FDA Should Not Have Approved Tegaserod (Zelnorm); Public Citizen Warned of Dangers When Drug Was Considered in 2001

March 30, 2007

FDA Should Not Have Approved Tegaserod (Zelnorm); Public Citizen Warned of Dangers When Drug Was Considered in 2001

Statement of Sidney Wolfe, MD, director of Public Citizen’s Health Research Group

In March 2001, we urged the Food and Drug Administration (FDA) not to approve tegaserod (Zelnorm) because it was only marginally effective in treating constipation-predominant diarrhea in patients with irritable bowel syndrome and because of serious safety concerns. These included an increased incidence of ovarian cysts and a five-fold increase in fainting compared to placebo in patients in clinical trials completed before its approval. (Visit Public Citizen’s 2001 petition to the FDA by clicking here.)

We noted in the petition that receptors with which this drug interacts exist not only in the intestinal tract – related to its anti-constipation effects – but also in the heart. We pointed out that cisapride, a gastrointestinal drug which also caused fainting and was taken off the market because of cardiac arrhythmias, also affected this same receptor in the heart.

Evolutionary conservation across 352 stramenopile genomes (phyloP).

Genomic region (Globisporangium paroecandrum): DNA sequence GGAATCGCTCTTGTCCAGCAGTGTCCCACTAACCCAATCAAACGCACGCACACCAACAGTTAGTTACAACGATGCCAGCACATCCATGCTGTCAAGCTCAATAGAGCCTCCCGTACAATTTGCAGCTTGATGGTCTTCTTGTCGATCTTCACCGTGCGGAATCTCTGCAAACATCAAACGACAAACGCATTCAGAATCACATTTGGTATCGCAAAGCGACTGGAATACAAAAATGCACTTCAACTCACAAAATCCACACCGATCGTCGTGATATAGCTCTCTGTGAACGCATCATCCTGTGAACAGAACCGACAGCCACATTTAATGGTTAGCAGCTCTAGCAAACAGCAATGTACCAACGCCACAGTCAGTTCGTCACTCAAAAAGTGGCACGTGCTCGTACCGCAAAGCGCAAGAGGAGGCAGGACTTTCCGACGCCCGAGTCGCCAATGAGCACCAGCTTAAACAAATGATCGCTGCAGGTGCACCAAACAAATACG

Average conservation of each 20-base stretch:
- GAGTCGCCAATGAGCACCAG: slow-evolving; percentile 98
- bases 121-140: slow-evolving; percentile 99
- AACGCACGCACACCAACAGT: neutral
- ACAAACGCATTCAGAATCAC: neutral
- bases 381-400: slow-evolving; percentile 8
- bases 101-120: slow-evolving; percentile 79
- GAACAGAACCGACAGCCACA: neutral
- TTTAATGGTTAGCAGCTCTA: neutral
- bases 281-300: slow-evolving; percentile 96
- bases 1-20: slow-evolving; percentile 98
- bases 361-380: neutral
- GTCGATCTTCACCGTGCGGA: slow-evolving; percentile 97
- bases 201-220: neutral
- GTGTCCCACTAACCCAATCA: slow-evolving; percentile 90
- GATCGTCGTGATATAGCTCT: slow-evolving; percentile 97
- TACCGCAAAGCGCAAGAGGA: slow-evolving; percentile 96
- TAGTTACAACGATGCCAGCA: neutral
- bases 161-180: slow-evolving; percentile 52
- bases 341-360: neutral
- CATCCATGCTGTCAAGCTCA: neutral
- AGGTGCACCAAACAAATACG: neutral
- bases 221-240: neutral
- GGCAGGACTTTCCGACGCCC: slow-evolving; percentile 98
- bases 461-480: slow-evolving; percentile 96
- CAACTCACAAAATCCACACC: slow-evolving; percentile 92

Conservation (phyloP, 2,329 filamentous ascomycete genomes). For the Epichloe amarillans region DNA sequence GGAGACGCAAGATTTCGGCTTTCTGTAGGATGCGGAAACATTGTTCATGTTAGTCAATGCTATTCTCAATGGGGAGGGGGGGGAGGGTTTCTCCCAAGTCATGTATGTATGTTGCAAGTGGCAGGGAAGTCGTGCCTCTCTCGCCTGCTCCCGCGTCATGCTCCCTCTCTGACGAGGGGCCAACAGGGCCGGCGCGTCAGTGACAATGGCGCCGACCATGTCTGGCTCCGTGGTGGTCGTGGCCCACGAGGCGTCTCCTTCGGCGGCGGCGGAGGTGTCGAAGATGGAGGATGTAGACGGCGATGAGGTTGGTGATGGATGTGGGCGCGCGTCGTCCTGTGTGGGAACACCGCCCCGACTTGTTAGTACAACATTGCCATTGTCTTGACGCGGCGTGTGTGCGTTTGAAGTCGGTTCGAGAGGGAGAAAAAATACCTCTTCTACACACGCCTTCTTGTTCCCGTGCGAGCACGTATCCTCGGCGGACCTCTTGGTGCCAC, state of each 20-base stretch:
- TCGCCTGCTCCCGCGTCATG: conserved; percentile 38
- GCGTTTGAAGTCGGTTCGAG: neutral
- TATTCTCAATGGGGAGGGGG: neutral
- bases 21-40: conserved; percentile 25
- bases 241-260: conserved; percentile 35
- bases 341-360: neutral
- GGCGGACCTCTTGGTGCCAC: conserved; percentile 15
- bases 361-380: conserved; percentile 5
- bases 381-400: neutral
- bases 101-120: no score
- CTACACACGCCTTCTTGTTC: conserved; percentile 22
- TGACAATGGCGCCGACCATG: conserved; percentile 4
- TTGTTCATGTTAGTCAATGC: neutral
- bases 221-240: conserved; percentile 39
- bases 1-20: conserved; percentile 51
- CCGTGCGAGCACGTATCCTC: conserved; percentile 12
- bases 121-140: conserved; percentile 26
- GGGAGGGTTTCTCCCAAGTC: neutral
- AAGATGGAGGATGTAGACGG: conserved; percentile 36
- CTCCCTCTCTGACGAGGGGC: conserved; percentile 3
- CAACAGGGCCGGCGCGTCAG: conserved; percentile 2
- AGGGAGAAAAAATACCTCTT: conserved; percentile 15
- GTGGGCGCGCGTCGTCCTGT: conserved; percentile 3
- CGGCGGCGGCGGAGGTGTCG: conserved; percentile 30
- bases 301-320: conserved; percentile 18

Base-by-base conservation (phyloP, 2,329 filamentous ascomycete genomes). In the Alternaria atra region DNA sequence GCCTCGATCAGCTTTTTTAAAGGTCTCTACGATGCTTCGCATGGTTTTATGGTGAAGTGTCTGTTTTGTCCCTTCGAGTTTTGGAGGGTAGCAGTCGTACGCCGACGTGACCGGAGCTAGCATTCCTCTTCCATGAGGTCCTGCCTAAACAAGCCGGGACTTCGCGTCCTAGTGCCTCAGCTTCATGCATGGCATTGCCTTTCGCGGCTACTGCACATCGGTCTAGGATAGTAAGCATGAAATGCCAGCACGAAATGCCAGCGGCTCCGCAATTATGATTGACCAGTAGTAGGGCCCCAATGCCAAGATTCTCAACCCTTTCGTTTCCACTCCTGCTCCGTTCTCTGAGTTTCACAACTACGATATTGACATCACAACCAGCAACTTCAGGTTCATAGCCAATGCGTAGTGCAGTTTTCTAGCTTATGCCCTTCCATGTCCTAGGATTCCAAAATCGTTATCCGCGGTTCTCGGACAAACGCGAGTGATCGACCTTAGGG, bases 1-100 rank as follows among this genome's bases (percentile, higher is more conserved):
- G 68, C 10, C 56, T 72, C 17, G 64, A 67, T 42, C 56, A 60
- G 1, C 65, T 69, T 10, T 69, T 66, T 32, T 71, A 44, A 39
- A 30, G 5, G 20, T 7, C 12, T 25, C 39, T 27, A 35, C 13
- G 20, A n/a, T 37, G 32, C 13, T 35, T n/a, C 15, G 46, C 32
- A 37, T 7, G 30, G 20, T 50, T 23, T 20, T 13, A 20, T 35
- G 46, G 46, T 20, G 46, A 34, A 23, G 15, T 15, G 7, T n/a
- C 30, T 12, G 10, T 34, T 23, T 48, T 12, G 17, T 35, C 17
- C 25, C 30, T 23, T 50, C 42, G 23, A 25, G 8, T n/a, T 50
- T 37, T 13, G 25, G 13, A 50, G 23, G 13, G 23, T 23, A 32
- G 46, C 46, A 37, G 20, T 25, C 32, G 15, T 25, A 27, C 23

In 2004, we warned readers of our Worst Pills, Best Pills newsletter not to take Zelnorm because of the dangers involved. There were 2.13 million prescriptions issued for Zelnorm in 2005 alone, making it one of the top 200 drugs in the country.

Despite our warnings, the FDA approved a drug with marginal effectiveness in the face of serious questions about its safety – putting at risk the millions of people who have already used it. Today the FDA has asked the company to withdraw the drug from the market only after even clearer evidence of harm. This again raises questions about both the adequacy of the FDA’s pre-approval review and post-marketing surveillance.

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